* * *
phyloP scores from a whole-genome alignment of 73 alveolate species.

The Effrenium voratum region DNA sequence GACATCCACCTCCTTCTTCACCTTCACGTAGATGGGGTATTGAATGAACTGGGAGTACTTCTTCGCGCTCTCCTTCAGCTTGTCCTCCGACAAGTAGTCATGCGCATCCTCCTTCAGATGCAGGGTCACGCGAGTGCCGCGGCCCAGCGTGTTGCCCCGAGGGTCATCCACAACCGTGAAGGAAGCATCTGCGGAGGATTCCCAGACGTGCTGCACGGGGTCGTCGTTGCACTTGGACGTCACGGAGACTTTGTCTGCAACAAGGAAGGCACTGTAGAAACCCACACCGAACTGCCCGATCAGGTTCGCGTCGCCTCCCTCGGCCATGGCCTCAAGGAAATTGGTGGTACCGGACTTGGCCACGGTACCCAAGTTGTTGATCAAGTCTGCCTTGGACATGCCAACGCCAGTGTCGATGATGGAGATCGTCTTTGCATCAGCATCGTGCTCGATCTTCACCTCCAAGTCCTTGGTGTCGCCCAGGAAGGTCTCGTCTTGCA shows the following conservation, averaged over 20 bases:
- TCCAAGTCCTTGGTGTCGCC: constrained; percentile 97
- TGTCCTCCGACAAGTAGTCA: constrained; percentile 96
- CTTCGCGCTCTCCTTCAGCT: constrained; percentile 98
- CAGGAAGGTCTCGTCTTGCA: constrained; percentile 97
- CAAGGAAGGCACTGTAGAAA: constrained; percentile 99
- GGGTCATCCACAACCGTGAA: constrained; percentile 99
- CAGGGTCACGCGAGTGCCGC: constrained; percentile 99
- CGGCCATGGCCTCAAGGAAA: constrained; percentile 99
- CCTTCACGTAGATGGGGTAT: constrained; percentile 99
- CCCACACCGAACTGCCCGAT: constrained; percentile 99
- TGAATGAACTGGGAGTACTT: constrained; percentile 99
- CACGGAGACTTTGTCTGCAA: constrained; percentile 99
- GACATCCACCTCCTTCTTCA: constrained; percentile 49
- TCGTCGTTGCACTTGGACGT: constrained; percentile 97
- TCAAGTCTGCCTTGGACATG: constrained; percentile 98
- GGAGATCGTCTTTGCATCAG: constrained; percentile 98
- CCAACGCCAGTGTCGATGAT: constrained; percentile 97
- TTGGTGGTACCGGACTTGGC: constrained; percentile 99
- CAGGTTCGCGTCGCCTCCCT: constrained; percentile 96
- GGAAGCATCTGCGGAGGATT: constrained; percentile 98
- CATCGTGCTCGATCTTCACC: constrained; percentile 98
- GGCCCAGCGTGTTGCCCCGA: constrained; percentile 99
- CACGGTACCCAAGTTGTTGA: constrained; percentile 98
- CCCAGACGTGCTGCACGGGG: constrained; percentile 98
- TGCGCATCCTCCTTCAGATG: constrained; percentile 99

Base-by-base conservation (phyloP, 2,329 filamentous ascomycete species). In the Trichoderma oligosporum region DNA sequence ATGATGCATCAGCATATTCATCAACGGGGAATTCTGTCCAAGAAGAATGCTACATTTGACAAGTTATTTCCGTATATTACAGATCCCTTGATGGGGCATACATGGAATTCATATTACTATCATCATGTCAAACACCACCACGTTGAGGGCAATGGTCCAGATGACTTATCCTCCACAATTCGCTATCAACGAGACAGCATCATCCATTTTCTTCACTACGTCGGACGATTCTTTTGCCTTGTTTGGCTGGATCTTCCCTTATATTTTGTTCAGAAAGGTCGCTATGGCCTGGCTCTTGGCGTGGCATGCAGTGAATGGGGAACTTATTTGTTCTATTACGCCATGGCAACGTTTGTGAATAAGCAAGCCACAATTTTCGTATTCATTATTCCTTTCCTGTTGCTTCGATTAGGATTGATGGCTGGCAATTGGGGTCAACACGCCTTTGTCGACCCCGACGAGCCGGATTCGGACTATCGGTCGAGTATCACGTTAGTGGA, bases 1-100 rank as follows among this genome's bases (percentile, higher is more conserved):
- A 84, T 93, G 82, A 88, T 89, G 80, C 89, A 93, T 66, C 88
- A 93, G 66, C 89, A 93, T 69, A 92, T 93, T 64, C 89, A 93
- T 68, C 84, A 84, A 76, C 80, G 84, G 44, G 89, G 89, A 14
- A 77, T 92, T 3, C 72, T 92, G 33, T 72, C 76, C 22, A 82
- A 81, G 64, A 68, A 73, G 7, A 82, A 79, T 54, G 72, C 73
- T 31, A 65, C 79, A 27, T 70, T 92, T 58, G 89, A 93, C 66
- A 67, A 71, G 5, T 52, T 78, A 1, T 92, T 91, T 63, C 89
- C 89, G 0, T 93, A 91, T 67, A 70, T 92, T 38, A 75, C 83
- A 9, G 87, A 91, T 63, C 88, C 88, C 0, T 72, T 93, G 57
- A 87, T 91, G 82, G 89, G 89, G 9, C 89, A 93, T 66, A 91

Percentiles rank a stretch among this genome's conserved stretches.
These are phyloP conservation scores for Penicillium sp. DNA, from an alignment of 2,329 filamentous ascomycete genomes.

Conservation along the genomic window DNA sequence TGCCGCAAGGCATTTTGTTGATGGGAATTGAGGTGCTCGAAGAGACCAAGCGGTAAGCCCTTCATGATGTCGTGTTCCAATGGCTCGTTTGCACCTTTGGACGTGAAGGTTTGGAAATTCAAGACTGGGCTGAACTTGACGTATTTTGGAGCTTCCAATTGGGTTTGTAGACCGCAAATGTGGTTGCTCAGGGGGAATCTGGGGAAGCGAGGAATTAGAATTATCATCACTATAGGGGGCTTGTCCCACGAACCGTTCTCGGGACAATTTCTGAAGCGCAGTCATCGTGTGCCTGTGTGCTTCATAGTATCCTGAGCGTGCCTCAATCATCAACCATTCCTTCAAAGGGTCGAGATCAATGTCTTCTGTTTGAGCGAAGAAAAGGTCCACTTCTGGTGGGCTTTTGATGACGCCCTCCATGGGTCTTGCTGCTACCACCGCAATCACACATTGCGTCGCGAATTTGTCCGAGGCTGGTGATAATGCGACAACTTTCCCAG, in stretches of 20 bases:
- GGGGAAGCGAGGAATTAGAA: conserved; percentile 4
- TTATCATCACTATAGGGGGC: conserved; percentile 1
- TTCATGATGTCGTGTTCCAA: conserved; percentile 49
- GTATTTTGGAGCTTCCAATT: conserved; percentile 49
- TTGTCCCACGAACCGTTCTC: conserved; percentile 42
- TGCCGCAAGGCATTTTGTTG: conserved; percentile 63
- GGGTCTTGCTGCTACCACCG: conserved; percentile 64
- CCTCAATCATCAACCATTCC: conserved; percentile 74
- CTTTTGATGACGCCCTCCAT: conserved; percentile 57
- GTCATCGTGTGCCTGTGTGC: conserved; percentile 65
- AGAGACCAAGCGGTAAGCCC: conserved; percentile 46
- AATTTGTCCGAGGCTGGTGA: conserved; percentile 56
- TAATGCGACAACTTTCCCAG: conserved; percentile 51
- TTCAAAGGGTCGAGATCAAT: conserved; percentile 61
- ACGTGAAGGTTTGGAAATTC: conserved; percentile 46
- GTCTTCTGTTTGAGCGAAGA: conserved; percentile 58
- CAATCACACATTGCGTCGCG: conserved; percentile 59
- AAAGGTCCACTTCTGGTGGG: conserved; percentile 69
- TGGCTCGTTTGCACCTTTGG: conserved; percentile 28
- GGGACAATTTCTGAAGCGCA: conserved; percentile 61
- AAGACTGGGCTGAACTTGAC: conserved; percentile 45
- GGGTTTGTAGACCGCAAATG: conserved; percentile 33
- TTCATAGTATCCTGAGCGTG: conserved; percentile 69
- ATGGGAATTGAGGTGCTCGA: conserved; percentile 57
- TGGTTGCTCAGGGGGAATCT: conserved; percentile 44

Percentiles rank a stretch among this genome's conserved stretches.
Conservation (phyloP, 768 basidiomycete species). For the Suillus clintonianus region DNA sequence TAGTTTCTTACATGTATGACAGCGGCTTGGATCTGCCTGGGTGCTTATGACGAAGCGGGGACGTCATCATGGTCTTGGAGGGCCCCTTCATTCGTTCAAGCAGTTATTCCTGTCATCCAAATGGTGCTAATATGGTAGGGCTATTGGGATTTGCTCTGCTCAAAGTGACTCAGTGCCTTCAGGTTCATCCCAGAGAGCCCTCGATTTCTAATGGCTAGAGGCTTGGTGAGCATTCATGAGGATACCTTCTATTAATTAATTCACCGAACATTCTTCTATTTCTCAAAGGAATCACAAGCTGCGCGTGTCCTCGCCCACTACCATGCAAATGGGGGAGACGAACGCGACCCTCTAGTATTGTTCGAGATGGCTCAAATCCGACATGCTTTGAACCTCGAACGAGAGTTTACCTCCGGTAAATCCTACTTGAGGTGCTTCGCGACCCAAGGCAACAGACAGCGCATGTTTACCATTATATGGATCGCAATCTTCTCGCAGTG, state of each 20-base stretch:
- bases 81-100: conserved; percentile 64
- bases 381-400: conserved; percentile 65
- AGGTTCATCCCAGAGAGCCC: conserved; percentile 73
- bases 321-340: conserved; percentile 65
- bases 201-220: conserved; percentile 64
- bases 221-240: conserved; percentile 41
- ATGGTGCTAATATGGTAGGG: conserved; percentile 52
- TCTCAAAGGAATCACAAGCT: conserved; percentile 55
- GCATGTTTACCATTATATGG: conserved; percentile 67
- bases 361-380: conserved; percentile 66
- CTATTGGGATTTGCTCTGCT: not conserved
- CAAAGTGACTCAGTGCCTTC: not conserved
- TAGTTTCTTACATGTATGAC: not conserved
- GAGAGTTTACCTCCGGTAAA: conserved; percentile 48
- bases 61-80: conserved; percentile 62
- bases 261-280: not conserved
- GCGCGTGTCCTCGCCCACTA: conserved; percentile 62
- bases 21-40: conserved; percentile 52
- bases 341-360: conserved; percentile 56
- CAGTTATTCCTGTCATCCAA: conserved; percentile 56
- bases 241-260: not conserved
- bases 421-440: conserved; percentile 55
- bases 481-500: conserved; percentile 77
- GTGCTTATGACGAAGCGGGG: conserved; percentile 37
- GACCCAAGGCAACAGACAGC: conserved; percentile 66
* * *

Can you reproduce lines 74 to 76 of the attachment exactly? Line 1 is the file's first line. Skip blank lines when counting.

- bases 221-240: conserved; percentile 41
- ATGGTGCTAATATGGTAGGG: conserved; percentile 52
- TCTCAAAGGAATCACAAGCT: conserved; percentile 55